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2005-03-18 @ 12:00 a.m.
grandma said...


Over across the railroad tracks from Grandma’s house, past the blueberry bushes, yet within calling distance of home, was John Brown’s well. It was a large hole in the earth, measuring about two feet across, underneath a large maple tree and next to a vine covered rock. The water, which quietly burbled from deep within the Adirondack Mountains, was very cold, we heard. Very cold, indeed!

According to Grandma, the well belonged to John Brown, a strange old man who lived in a cabin up in the woods. It was his only source of water and he protected it with mysterious means. She told us that if we went near it, we could fall in. And if you fell in, you would keep

falling...
and falling...
and falling...

through a deep, black tunnel, tumbling for hours, days, years, head over heels, faster and faster, into the darkness. And as you fell, Grandma said, you would lose all sense of time and place. You would never again be able to sit around the punky fire with Grandpa Harry swapping ghost stories and roasting marshmallows....you would never again be able to hug your cat Maddie when you got home from school...you would never again be able to play hide-and-go-seek with your cousins on those warm, endless summer nights, she said. You might be able to hear your friends calling you, but you wouldn’t be able to answer. You might even get a whiff of one of her apple pies cooling on the window sill, she said, but you still wouldn’t be able to taste it, because, after all, you were...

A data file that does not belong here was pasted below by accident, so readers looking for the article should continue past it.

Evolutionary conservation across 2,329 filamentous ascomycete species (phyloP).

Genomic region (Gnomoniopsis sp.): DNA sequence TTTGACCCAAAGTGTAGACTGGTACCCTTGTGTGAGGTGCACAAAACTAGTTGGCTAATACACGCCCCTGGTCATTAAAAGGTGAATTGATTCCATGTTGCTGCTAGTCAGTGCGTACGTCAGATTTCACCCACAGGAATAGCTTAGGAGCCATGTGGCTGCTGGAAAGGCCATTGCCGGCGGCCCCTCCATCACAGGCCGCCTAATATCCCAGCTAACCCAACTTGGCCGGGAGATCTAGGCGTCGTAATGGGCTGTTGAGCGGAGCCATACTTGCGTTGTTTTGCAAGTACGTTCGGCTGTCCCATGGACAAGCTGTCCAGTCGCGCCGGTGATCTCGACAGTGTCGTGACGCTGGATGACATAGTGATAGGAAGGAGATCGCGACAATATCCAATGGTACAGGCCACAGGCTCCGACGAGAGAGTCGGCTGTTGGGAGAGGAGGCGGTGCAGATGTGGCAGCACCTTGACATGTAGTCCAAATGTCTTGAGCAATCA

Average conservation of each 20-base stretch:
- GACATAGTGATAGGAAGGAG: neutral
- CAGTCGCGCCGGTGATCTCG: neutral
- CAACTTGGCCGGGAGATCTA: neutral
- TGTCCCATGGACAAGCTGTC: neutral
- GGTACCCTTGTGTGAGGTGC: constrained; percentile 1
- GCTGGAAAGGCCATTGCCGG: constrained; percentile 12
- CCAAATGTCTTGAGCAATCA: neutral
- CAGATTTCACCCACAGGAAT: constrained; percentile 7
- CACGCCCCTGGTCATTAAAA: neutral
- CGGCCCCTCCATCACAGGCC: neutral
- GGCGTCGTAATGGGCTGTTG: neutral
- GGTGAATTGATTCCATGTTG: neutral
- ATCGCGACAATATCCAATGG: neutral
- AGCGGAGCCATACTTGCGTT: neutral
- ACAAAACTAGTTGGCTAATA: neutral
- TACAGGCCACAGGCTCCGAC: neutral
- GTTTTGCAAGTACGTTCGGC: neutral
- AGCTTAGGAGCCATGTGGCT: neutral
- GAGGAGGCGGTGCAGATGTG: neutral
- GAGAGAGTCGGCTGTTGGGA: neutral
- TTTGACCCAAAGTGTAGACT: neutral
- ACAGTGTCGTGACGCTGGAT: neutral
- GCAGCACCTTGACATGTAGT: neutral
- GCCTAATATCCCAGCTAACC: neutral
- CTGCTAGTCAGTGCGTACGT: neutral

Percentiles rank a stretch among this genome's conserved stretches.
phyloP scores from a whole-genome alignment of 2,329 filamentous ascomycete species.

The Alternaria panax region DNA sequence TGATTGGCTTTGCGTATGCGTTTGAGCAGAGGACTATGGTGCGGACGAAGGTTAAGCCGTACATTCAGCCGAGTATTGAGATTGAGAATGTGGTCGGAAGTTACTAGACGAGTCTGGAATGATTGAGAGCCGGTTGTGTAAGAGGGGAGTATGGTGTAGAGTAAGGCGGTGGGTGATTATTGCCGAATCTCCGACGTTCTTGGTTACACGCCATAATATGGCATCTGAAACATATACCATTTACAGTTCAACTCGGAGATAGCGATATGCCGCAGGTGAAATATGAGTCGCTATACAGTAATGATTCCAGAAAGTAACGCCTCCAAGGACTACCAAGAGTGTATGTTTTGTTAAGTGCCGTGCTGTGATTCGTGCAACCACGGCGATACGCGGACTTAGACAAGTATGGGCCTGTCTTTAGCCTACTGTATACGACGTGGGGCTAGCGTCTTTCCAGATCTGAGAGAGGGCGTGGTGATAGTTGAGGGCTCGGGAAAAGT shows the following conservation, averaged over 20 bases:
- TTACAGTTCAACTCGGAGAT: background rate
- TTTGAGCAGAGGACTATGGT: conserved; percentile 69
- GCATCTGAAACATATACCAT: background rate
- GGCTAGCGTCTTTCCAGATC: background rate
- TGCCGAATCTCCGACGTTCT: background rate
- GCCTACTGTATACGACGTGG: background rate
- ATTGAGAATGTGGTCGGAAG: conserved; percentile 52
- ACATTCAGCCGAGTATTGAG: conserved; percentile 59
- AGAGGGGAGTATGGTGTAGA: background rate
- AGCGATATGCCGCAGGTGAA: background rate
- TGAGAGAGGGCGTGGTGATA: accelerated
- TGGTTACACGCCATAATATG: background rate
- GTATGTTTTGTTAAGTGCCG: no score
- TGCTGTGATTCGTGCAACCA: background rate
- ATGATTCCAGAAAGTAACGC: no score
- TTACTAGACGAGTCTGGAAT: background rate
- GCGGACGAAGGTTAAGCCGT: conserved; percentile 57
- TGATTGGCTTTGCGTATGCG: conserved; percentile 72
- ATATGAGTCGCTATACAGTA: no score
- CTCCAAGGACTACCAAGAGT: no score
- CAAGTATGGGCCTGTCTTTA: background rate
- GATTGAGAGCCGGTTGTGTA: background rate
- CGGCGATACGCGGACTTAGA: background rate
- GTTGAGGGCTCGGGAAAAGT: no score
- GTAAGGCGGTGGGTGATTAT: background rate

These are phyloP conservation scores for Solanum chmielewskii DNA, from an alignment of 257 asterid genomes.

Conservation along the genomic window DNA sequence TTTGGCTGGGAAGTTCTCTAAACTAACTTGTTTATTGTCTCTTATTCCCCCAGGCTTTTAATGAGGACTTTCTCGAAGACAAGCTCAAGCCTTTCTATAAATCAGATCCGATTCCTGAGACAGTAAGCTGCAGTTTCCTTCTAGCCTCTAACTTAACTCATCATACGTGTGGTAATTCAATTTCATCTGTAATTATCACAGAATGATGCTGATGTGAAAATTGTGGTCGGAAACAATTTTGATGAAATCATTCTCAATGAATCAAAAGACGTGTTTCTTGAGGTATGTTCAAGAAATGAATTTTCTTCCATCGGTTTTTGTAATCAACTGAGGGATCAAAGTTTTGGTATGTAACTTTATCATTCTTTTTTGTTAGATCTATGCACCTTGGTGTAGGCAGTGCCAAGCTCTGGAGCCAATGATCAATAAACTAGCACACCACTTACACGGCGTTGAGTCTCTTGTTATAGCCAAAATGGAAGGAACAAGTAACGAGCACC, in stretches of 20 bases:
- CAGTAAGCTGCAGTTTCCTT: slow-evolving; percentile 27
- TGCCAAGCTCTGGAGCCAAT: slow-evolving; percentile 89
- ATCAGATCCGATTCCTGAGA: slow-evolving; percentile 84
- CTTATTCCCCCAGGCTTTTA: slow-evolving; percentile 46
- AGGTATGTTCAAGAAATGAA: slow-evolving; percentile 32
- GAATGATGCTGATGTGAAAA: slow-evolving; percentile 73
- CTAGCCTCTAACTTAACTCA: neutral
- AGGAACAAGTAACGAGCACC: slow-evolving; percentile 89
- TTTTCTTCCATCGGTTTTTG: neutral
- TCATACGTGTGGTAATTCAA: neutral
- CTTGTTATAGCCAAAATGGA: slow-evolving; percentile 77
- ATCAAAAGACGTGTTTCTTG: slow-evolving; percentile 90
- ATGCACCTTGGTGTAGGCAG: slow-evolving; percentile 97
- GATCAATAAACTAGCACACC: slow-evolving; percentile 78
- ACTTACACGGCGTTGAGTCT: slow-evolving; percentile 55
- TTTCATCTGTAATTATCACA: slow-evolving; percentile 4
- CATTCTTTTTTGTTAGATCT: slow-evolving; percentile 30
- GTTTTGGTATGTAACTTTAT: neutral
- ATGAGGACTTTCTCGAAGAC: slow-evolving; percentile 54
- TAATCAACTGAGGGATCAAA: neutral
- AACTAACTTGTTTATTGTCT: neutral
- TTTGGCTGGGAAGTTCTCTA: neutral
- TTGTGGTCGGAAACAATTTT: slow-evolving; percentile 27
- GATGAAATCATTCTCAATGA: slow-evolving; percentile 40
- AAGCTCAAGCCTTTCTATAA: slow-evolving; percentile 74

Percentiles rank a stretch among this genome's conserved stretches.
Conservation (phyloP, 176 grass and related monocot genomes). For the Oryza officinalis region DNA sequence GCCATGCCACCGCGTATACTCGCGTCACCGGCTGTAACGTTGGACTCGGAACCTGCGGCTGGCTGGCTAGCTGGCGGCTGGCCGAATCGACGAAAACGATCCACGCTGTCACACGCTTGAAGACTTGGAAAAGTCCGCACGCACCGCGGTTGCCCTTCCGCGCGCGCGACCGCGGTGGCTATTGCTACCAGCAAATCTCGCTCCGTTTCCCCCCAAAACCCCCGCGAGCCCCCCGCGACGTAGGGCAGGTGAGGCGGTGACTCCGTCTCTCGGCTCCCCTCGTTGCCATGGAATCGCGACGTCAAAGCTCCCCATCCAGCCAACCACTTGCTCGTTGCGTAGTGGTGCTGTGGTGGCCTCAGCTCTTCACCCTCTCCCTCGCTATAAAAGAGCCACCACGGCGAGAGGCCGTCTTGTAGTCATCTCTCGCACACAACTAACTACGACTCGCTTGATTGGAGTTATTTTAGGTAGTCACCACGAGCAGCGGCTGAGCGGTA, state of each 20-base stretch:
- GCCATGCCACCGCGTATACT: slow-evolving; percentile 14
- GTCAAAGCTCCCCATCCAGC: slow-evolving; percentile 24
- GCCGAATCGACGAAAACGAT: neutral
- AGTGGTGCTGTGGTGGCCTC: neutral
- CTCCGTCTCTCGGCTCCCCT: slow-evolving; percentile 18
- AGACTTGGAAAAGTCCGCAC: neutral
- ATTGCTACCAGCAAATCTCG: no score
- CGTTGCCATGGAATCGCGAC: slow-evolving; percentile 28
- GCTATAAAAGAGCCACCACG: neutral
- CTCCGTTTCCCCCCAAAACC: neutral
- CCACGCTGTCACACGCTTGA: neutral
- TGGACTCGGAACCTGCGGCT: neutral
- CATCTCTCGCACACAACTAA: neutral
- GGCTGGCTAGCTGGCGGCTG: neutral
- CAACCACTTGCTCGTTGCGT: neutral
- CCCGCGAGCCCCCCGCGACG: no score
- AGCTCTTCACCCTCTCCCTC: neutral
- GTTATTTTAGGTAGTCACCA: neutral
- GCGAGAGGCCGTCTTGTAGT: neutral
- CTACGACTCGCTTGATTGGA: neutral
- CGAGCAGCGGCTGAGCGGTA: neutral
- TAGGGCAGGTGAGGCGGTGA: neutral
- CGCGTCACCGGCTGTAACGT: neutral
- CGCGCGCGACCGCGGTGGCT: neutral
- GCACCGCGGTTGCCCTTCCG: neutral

falling...
falling...
falling.

One afternoon Grandpa Harry had suggested that we might try to dig a hole through to China, and we had spent much of the afternoon trying to do just that. But the sound of Grandma’s voice calling us to supper had proved difficult to resist.

The next day my cousin suggested that maybe we could get there through John Brown's well. But really, sliding down into John Brown’s well was no guarantee of a one way trip to China. This hole was special. This hole, Grandma said, liked to EAT children. And it had before. And it could again, she said. Even if you got near the edge, the spirit that protected John Brown’s well, could reach up and grab your ankles and pull you down into the dark, mucky, muck hole. And as you started to tumble....
down...
down...
down...

you would probably be able to hear old John Brown singing, in that scratchy old voice of his:

“John Brown lies a moldin’ in his grave,
John Brown lies a moldin’ in his grave,
John Brown lies a moldin’ in his grave,
dead or alive, he’s gonna get you!”


Grandma said if we ever heard that, we had better start saying our Hail Marys, because that was a sure sign that we would never see home again. And that, of course, scared us the most.


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